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Stocks rise after CPI data reassures investors By Reuters

© Reuters. FILE PHOTO: People wearing protective masks, amid the coronavirus disease (COVID-19) outbreak, are reflected on an electronic board displaying Japan’s stock prices outside a brokerage in Tokyo, Japan, October 5, 2021. REUTERS/Kim Kyung-Hoon

By Herbert Lash and Carolyn Cohn

NEW YORK/LONDON (Reuters) -The dollar was little changed and a gauge of global equity markets edged higher on Friday after data showed inflation increased as expected in November, easing concerns the Federal Reserve will need to aggressively tighten monetary policy.

The three major U.S. indices rose, with the Nasdaq close to breakeven, but shares in Europe closed lower on concerns about the Omicron variant of the coronavirus and what higher rates may mean for equities.

The dollar eased as investors, who had been bracing for a much higher reading of inflation, bet the number reported would not change the pace of interest rate hikes.

The U.S. consumer price index increased 0.8% last month after surging 0.9% in October, while it accelerated 6.8% on an annualized basis, marking the biggest year-on-year rise since June 1982.

The Fed’s plans to taper bond purchases, likely to be announced next week when policymakers meet, follows in line with what the U.S. central bank has indicated, said Brian Pietrangelo, managing director of Investment Strategy at Key Private Bank.

“The Fed’s been pretty transparent, which is why you’re seeing a positive move in the stock market today and not a lot of reaction in the bond market,” said Pietrangelo, adding he expects two or three interest rate hikes next year.

“We believe the market can handle rate increases as long as they’re transparent and they’re at the right pace,” he said.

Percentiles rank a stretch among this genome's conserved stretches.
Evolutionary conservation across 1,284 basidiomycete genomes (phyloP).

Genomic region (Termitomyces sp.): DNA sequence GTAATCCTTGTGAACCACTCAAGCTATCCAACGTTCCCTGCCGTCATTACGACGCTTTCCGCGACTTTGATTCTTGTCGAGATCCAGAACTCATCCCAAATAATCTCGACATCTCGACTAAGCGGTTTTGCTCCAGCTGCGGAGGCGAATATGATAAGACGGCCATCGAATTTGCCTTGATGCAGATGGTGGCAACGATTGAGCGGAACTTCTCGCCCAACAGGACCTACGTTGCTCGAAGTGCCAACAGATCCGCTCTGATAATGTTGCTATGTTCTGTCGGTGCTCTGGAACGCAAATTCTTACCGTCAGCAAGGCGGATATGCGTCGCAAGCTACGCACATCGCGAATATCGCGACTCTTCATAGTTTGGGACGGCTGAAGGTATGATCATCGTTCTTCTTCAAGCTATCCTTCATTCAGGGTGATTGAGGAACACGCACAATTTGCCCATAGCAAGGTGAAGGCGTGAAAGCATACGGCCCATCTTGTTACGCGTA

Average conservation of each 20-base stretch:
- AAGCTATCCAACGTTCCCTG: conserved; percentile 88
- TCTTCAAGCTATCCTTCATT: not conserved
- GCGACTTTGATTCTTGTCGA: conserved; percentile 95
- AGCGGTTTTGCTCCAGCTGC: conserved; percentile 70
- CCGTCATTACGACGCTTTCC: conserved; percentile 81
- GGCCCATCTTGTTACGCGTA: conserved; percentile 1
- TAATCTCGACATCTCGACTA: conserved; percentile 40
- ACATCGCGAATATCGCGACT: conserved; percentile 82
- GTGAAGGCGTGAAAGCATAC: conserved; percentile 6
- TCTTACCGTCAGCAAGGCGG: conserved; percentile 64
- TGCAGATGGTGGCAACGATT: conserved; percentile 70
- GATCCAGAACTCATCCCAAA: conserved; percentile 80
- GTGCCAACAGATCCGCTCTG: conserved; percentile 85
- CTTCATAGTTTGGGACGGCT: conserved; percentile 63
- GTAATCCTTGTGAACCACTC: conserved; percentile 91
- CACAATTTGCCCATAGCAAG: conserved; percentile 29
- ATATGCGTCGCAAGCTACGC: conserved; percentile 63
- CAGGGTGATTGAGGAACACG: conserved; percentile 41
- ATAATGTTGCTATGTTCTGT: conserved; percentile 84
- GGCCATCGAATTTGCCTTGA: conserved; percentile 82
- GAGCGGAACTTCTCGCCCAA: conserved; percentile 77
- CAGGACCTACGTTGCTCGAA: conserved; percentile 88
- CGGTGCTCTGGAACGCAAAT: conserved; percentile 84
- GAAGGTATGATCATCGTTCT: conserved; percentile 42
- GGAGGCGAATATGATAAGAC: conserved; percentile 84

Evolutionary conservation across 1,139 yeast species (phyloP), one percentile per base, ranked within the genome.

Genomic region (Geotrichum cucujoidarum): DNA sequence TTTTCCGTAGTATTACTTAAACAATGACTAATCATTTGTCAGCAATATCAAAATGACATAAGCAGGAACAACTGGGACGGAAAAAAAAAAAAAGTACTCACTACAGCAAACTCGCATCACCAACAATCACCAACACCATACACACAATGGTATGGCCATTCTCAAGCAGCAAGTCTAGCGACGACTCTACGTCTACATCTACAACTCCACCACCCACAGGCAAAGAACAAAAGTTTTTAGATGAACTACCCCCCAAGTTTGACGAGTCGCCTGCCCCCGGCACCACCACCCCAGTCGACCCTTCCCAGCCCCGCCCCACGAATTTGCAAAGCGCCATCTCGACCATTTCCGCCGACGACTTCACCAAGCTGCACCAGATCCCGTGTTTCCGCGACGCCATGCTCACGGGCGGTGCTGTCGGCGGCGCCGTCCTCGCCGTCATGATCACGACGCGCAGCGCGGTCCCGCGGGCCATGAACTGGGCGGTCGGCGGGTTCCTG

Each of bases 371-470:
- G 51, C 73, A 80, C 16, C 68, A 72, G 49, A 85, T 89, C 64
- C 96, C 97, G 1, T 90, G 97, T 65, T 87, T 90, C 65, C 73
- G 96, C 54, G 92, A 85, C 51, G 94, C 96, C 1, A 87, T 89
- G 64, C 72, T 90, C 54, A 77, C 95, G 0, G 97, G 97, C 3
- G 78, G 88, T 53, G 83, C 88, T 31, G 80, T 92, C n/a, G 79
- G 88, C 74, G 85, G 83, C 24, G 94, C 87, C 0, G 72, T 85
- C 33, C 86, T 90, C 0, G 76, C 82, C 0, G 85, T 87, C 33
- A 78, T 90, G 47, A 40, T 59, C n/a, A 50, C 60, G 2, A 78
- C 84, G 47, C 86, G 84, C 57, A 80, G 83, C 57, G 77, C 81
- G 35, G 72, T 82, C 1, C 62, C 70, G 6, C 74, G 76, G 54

MSCI’s all-country world index advanced 0.10% but the broad STOXX Europe 600 index fell 0.29% on Omicron concerns after England introduced further restrictions this week.

On Wall Street, the rose 0.16%, the gained 0.48% and the advanced 0.28%.

The forex market had positioned for a higher CPI reading, leading to a weaker dollar, said Greg Anderson, global head of foreign exchange strategy at BMO Capital Markets.

“The FX market has been extremely long U.S. dollars for several months so with this number coming in benign we’re almost out of events that could push the dollar materially higher before year-end,” he said.

The fell 0.149%, with the euro up 0.15% to $1.1309. The Japanese yen strengthened 0.09% versus the greenback at 113.35 per dollar.

Oil prices were on track for their biggest weekly gain since late August, with market sentiment buoyed by easing concerns over Omicron’s impact on global economic growth and fuel demand.

was up $0.11 at $74.53 a barrel. was up $0.17 at $71.11 a barrel.

The yield on fell 2.2 basis points to 1.465%.

Gold gained on Friday as its safe-haven appeal was boosted by elevated U.S. consumer prices, which also cooled some bets for aggressive interest rate hikes since the jump in inflation was not as big as expected.

U.S. gained 0.4% at $1,784.30 an ounce.

Shares in China Evergrande Group lost 1.67% after Fitch downgraded it to restricted default status.

Contagion was limited, however, with Hong Kong stocks off 1.07%.

Read More : Stocks rise after CPI data reassures investors By Reuters

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